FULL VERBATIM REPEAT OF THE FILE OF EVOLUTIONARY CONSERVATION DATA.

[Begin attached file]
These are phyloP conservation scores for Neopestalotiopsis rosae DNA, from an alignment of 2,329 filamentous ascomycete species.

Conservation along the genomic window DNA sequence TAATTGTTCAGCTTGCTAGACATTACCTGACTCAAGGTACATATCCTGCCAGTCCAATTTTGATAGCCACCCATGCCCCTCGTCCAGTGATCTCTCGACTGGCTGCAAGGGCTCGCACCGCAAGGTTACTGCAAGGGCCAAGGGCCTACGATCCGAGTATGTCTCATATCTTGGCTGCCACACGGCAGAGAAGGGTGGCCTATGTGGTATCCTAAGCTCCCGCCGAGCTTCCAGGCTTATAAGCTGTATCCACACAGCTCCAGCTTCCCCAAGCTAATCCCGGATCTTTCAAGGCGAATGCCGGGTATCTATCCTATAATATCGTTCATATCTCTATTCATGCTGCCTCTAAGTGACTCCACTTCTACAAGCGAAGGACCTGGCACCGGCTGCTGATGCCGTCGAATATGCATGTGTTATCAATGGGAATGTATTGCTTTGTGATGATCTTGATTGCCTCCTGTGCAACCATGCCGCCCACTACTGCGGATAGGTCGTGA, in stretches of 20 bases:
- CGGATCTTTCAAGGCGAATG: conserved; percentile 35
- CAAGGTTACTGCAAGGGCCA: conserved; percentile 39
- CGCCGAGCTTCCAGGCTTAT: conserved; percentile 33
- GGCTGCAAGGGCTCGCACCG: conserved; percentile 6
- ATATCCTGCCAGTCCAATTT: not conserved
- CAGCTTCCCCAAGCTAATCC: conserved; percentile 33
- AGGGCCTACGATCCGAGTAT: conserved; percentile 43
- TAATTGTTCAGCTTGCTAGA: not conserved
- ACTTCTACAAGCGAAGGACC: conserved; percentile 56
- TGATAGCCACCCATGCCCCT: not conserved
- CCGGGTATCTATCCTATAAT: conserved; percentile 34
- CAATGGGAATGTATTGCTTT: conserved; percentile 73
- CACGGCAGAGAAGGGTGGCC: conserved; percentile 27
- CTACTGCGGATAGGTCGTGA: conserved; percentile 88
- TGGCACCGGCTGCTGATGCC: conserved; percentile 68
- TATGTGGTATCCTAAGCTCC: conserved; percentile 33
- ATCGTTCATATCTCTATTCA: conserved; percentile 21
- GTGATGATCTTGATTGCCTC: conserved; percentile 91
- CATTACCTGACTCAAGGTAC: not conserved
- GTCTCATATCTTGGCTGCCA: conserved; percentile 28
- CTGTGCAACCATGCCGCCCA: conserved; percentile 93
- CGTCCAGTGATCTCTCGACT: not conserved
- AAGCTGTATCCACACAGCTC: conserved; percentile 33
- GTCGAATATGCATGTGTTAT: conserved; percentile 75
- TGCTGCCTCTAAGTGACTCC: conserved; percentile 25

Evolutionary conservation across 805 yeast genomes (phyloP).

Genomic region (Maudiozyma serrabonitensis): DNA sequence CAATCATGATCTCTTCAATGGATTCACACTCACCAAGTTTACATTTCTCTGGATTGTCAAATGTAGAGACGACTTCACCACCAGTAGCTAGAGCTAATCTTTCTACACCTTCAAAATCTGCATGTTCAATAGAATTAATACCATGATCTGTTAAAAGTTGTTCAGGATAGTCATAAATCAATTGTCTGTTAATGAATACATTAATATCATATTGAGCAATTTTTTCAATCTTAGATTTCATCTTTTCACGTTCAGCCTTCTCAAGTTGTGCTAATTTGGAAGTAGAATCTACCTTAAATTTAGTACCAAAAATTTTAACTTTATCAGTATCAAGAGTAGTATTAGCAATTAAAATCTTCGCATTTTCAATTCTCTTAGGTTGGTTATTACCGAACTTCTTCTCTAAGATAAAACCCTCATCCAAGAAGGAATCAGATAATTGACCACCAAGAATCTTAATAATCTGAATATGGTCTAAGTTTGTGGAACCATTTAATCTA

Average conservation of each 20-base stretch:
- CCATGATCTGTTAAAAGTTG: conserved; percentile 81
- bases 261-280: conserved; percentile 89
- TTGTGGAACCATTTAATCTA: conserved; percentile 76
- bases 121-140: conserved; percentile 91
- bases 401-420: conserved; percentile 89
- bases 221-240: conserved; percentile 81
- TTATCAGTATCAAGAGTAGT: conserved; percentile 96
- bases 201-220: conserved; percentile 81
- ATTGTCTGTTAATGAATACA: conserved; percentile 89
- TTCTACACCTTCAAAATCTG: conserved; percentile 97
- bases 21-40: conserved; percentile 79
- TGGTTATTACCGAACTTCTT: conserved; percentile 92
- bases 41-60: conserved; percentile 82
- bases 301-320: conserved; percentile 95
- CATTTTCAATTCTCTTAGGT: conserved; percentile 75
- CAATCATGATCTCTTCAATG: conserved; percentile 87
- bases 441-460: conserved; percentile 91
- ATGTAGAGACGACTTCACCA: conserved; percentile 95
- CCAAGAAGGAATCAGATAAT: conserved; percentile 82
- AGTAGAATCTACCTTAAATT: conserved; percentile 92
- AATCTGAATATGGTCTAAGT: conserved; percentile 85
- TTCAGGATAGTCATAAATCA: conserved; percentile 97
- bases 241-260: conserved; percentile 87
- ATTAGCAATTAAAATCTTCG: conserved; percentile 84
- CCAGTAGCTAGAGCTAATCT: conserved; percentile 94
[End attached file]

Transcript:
These are phyloP conservation scores for Neopestalotiopsis rosae DNA, from an alignment of 2,329 filamentous ascomycete species.

Conservation along the genomic window DNA sequence TAATTGTTCAGCTTGCTAGACATTACCTGACTCAAGGTACATATCCTGCCAGTCCAATTTTGATAGCCACCCATGCCCCTCGTCCAGTGATCTCTCGACTGGCTGCAAGGGCTCGCACCGCAAGGTTACTGCAAGGGCCAAGGGCCTACGATCCGAGTATGTCTCATATCTTGGCTGCCACACGGCAGAGAAGGGTGGCCTATGTGGTATCCTAAGCTCCCGCCGAGCTTCCAGGCTTATAAGCTGTATCCACACAGCTCCAGCTTCCCCAAGCTAATCCCGGATCTTTCAAGGCGAATGCCGGGTATCTATCCTATAATATCGTTCATATCTCTATTCATGCTGCCTCTAAGTGACTCCACTTCTACAAGCGAAGGACCTGGCACCGGCTGCTGATGCCGTCGAATATGCATGTGTTATCAATGGGAATGTATTGCTTTGTGATGATCTTGATTGCCTCCTGTGCAACCATGCCGCCCACTACTGCGGATAGGTCGTGA, in stretches of 20 bases:
- CGGATCTTTCAAGGCGAATG: conserved; percentile 35
- CAAGGTTACTGCAAGGGCCA: conserved; percentile 39
- CGCCGAGCTTCCAGGCTTAT: conserved; percentile 33
- GGCTGCAAGGGCTCGCACCG: conserved; percentile 6
- ATATCCTGCCAGTCCAATTT: not conserved
- CAGCTTCCCCAAGCTAATCC: conserved; percentile 33
- AGGGCCTACGATCCGAGTAT: conserved; percentile 43
- TAATTGTTCAGCTTGCTAGA: not conserved
- ACTTCTACAAGCGAAGGACC: conserved; percentile 56
- TGATAGCCACCCATGCCCCT: not conserved
- CCGGGTATCTATCCTATAAT: conserved; percentile 34
- CAATGGGAATGTATTGCTTT: conserved; percentile 73
- CACGGCAGAGAAGGGTGGCC: conserved; percentile 27
- CTACTGCGGATAGGTCGTGA: conserved; percentile 88
- TGGCACCGGCTGCTGATGCC: conserved; percentile 68
- TATGTGGTATCCTAAGCTCC: conserved; percentile 33
- ATCGTTCATATCTCTATTCA: conserved; percentile 21
- GTGATGATCTTGATTGCCTC: conserved; percentile 91
- CATTACCTGACTCAAGGTAC: not conserved
- GTCTCATATCTTGGCTGCCA: conserved; percentile 28
- CTGTGCAACCATGCCGCCCA: conserved; percentile 93
- CGTCCAGTGATCTCTCGACT: not conserved
- AAGCTGTATCCACACAGCTC: conserved; percentile 33
- GTCGAATATGCATGTGTTAT: conserved; percentile 75
- TGCTGCCTCTAAGTGACTCC: conserved; percentile 25

Evolutionary conservation across 805 yeast genomes (phyloP).

Genomic region (Maudiozyma serrabonitensis): DNA sequence CAATCATGATCTCTTCAATGGATTCACACTCACCAAGTTTACATTTCTCTGGATTGTCAAATGTAGAGACGACTTCACCACCAGTAGCTAGAGCTAATCTTTCTACACCTTCAAAATCTGCATGTTCAATAGAATTAATACCATGATCTGTTAAAAGTTGTTCAGGATAGTCATAAATCAATTGTCTGTTAATGAATACATTAATATCATATTGAGCAATTTTTTCAATCTTAGATTTCATCTTTTCACGTTCAGCCTTCTCAAGTTGTGCTAATTTGGAAGTAGAATCTACCTTAAATTTAGTACCAAAAATTTTAACTTTATCAGTATCAAGAGTAGTATTAGCAATTAAAATCTTCGCATTTTCAATTCTCTTAGGTTGGTTATTACCGAACTTCTTCTCTAAGATAAAACCCTCATCCAAGAAGGAATCAGATAATTGACCACCAAGAATCTTAATAATCTGAATATGGTCTAAGTTTGTGGAACCATTTAATCTA

Average conservation of each 20-base stretch:
- CCATGATCTGTTAAAAGTTG: conserved; percentile 81
- bases 261-280: conserved; percentile 89
- TTGTGGAACCATTTAATCTA: conserved; percentile 76
- bases 121-140: conserved; percentile 91
- bases 401-420: conserved; percentile 89
- bases 221-240: conserved; percentile 81
- TTATCAGTATCAAGAGTAGT: conserved; percentile 96
- bases 201-220: conserved; percentile 81
- ATTGTCTGTTAATGAATACA: conserved; percentile 89
- TTCTACACCTTCAAAATCTG: conserved; percentile 97
- bases 21-40: conserved; percentile 79
- TGGTTATTACCGAACTTCTT: conserved; percentile 92
- bases 41-60: conserved; percentile 82
- bases 301-320: conserved; percentile 95
- CATTTTCAATTCTCTTAGGT: conserved; percentile 75
- CAATCATGATCTCTTCAATG: conserved; percentile 87
- bases 441-460: conserved; percentile 91
- ATGTAGAGACGACTTCACCA: conserved; percentile 95
- CCAAGAAGGAATCAGATAAT: conserved; percentile 82
- AGTAGAATCTACCTTAAATT: conserved; percentile 92
- AATCTGAATATGGTCTAAGT: conserved; percentile 85
- TTCAGGATAGTCATAAATCA: conserved; percentile 97
- bases 241-260: conserved; percentile 87
- ATTAGCAATTAAAATCTTCG: conserved; percentile 84
- CCAGTAGCTAGAGCTAATCT: conserved; percentile 94